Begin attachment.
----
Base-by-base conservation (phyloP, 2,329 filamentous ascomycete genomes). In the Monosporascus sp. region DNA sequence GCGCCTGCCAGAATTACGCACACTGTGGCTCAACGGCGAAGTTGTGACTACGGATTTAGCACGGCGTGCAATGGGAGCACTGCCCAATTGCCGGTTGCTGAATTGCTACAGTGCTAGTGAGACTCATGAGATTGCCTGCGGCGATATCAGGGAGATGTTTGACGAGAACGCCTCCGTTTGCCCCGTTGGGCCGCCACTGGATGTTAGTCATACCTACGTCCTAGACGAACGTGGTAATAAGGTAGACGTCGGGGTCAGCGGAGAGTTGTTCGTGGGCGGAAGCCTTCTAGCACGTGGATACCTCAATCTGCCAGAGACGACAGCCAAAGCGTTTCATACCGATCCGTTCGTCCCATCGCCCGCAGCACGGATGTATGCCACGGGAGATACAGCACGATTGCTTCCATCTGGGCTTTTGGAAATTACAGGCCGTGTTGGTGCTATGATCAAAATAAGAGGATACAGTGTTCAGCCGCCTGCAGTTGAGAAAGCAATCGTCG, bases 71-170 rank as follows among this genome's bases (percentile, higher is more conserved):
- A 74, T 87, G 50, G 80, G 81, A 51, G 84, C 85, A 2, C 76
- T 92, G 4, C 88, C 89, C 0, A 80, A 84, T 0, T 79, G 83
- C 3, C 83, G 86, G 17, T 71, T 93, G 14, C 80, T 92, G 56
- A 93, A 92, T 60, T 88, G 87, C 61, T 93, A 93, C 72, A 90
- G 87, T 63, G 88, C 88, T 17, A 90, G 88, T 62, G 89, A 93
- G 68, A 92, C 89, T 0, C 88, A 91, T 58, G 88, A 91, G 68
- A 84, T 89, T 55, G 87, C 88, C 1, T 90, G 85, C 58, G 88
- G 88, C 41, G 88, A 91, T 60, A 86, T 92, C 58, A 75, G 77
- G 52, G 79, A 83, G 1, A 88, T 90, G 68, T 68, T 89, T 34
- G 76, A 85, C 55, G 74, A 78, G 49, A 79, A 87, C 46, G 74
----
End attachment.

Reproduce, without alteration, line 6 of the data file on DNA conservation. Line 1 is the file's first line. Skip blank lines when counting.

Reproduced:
- G 87, T 63, G 88, C 88, T 17, A 90, G 88, T 62, G 89, A 93